17 comments:

  1. As a reader and reviewer/book blogger I'm used to the eye rolling and sometimes awkward silences that can ensue when I mention that I love to read erotica. I'm open about what I read and the fact that I think such books are not only damn hot and fun but empowering too and like any genre they take great skill in writing. It's a great shame that society has such conservative views. All I can say is thank goodness for all the fabulous erotica writers out there who create such mind blowing reads for their audience to enjoy! <3

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    1. It's fantastic that you're open about it. I guess the more people hide it or act embarrassed about it, the more people will think there's something to be embarrassed about! Thanks for stopping by x

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  2. Hi Lucy! great article. I'm an erotic fiction author who writes under a pen name, and consequently I write reviews of erotica using this pen name as well. I initially decided to use a pen name for a few reasons, including giving me freedom to write what I want without fear of judgement from people I know (and my employer), and I think it was definitely the right move for me. Consequently, although I'm happy to say my partner knows all about my alter-ego, my writing and reading is a bit hush-hush in relation to my daily work and social life, and that works fine. Like yourself, I too mainly connect online. It could be a bit restrictive perhaps as concerns book signings or attending events etc, but should I ever come to that bridge I might have to reveal my writerly 'superhero' persona, and I'm sure that'd be fine if need be. In the meantime, I really enjoy connecting online with people from all around the world, so I don't feel it's at all restricting at present. So yes, all a bit hush-hush, but I feel it actually works for me that way.

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    1. Absolutely, Reuben! For some people, pen names are a necessity, and totally understandable. Like you say, it works for you, and that's the important thing :)

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  3. Hi again Lucy. Another thought I wanted to share... I do think it'd be great if more mainstream arts and culture pages recognised a category for erotic fiction as worthy of attention. Unfortunately at present it seems to get the brush-off as not really serious enough.

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    1. Absolutely, I couldn't agree more. I mean, look how much money E L James has made from Fifty Shades... how much more serious does it need to be!?

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  4. I love your honesty in this article Lucy and far from being negative it's so wonderfully positive about the fabulous online community of erotic romance and erotica authors. Keep writing, keep smiling :)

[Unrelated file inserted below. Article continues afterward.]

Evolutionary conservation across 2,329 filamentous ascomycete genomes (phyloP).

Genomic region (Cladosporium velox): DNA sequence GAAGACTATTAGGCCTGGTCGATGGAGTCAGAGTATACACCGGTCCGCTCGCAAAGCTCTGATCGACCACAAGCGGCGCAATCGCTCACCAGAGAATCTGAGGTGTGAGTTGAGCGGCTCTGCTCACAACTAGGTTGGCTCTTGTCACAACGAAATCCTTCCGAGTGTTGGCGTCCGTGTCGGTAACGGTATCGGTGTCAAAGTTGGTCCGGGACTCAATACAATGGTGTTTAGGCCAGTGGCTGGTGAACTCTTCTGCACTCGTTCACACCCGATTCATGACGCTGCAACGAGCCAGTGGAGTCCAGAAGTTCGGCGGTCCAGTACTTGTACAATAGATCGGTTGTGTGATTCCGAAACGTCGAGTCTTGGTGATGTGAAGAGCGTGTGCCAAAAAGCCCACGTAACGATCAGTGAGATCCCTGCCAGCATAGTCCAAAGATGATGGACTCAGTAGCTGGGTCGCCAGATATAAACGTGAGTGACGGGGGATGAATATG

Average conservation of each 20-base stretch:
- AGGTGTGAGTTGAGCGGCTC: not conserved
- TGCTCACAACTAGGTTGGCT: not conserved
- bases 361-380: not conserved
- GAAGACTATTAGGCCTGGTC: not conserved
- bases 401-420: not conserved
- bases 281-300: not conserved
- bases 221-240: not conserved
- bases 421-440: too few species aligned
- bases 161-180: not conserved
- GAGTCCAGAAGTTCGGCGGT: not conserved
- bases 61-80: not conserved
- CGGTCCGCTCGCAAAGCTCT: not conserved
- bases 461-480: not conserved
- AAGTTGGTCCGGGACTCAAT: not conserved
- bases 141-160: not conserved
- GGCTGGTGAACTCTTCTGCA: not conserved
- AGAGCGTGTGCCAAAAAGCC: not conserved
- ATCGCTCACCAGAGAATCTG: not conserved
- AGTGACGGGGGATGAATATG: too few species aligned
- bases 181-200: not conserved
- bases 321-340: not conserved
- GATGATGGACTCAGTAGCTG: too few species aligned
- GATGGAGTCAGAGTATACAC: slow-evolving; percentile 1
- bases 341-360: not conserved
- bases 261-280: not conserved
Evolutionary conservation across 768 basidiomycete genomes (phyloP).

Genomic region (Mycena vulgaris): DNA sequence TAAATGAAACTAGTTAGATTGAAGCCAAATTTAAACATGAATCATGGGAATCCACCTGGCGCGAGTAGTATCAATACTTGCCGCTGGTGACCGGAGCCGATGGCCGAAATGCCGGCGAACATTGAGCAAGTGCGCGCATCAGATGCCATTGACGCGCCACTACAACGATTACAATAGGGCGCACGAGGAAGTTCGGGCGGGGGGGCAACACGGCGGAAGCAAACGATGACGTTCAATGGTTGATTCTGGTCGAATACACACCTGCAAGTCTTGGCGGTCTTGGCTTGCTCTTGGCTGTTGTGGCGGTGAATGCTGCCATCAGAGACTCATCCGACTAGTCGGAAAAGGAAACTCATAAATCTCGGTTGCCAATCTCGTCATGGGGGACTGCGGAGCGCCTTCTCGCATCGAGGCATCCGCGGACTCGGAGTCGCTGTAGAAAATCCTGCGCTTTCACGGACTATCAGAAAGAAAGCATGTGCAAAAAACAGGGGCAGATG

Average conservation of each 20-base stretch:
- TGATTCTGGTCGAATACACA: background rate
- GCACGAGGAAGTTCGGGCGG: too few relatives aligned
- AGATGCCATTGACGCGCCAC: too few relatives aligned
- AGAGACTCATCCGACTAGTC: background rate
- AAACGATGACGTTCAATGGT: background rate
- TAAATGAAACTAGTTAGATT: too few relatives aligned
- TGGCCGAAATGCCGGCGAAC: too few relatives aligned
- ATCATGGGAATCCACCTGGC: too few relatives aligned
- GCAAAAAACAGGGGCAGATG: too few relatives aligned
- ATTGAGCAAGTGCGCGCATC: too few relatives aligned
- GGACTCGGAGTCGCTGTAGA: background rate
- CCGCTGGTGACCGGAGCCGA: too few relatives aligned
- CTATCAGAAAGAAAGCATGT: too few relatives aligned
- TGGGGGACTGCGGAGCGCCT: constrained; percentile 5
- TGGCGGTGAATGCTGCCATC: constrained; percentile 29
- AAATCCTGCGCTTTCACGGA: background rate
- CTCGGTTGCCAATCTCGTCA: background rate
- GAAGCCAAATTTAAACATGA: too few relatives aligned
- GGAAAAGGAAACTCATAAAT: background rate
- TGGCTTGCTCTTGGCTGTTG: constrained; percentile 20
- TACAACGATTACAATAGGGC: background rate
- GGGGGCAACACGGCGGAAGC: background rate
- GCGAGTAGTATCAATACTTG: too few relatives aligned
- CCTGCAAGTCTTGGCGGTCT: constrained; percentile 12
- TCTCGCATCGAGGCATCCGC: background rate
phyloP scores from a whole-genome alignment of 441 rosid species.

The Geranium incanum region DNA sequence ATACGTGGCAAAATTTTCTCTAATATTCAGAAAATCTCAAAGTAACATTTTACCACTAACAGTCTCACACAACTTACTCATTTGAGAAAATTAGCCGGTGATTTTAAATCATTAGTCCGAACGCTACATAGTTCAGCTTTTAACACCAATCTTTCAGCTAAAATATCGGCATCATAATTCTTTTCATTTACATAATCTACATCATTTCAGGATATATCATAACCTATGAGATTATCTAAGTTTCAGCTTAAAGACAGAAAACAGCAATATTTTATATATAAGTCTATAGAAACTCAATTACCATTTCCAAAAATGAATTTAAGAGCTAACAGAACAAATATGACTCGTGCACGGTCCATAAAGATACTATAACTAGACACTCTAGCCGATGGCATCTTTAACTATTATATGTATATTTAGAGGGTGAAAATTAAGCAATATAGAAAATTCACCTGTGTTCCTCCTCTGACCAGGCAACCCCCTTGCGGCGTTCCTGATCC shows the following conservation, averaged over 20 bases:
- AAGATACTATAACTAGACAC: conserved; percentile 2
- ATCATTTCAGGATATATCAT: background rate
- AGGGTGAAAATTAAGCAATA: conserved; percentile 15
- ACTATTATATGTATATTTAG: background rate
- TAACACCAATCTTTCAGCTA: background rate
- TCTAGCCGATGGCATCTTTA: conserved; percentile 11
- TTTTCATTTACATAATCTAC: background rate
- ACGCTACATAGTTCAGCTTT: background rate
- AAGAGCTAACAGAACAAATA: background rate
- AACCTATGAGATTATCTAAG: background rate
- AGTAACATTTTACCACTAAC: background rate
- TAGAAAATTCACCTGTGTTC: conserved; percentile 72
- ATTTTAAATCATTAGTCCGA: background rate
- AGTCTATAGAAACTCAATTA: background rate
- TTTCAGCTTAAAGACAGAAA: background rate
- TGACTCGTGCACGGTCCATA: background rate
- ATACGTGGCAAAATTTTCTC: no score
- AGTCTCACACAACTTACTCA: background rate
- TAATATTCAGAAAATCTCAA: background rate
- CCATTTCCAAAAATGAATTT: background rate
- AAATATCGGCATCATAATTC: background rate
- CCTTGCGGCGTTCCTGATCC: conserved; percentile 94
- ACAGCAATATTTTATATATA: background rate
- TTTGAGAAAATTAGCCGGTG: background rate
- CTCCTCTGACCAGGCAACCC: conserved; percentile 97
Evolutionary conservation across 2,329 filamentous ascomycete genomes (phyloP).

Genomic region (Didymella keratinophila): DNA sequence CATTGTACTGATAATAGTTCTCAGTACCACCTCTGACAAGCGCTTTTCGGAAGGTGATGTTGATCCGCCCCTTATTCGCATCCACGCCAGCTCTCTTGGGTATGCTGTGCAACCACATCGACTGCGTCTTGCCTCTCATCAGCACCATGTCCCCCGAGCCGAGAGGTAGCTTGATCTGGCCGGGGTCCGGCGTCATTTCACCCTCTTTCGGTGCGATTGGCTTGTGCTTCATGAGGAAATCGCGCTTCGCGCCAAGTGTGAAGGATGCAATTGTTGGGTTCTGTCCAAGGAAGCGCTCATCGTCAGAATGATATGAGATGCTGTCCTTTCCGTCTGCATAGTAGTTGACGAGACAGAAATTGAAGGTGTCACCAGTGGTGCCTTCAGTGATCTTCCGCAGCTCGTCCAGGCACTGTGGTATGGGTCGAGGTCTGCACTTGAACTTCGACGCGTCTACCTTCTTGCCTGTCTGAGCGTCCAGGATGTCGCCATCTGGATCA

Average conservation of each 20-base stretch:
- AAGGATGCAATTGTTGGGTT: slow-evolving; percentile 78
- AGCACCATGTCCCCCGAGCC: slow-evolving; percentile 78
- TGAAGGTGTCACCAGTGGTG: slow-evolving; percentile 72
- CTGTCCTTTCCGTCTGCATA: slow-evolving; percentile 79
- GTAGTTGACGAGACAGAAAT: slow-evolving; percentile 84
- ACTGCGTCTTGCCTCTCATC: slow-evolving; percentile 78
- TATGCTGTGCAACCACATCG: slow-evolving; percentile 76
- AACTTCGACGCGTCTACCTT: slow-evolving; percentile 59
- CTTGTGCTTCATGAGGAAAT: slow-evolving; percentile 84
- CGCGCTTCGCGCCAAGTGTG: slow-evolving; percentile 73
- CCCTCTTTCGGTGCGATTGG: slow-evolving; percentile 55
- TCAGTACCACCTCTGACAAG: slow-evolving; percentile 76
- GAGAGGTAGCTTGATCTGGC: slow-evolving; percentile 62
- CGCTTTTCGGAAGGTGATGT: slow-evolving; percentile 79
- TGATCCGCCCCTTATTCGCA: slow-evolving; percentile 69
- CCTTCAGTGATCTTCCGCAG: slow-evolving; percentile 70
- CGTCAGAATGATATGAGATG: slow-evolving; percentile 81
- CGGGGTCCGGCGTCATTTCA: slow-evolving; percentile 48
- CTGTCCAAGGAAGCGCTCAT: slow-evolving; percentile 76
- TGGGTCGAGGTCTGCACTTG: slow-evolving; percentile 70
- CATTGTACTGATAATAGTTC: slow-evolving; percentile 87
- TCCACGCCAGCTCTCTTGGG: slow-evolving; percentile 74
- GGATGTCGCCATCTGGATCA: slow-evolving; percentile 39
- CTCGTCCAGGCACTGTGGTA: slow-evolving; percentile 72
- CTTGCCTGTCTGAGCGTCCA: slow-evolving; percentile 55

Lily x

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    1. I sure will, hon! Couldn't do it without you guys! x

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  5. Brilliant post. Just brilliant.

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  6. Fantastic post! When I first started reading erotica, I kept it to myself mainly. As I read more and became more involved with other readers and the wonderful people who write in this genre, I realised there was no shame in reading and enjoying erotica.Now the world and his wife know of my love for these books and I have a number for converts to my name too xx

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  7. Love this Lucy-loo!!!
    It can feel terribly isolating when you're in a big crowd of authors talking about their books and you're kinda twisting your foot not mentioning yours. Then you meet like minded peeps and boom! You've found home x x x fab post Lucy.

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    1. Absolutely. I've definitely gotten less bothered about this with time, though. I'll tell folk, and if they don't like it, tough! LOL xxx

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  8. I read erotica openly but it dies get me looks on trains and folk who know me even at work on lunch hour who know what I read still can't resist s comment. I sometimes think they are jealous that I'm open with my interests etc and they never could be.. I'm not sure why folk feel the need to comment or why its seen as out if the norm. After all as you mention I though fifty shades brought barriers down. Do glad to have joined the smut events, met like minded folk authors and readers. See you soon xxx

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    1. Sorry drunk wine and phone has changed words...sure you get my jist...yes that is correct 😁

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    2. Thanks for stopping by, Gilly! Really lovely to have met you through the Smut events. There's nothing like meeting like-minded folk! :) xx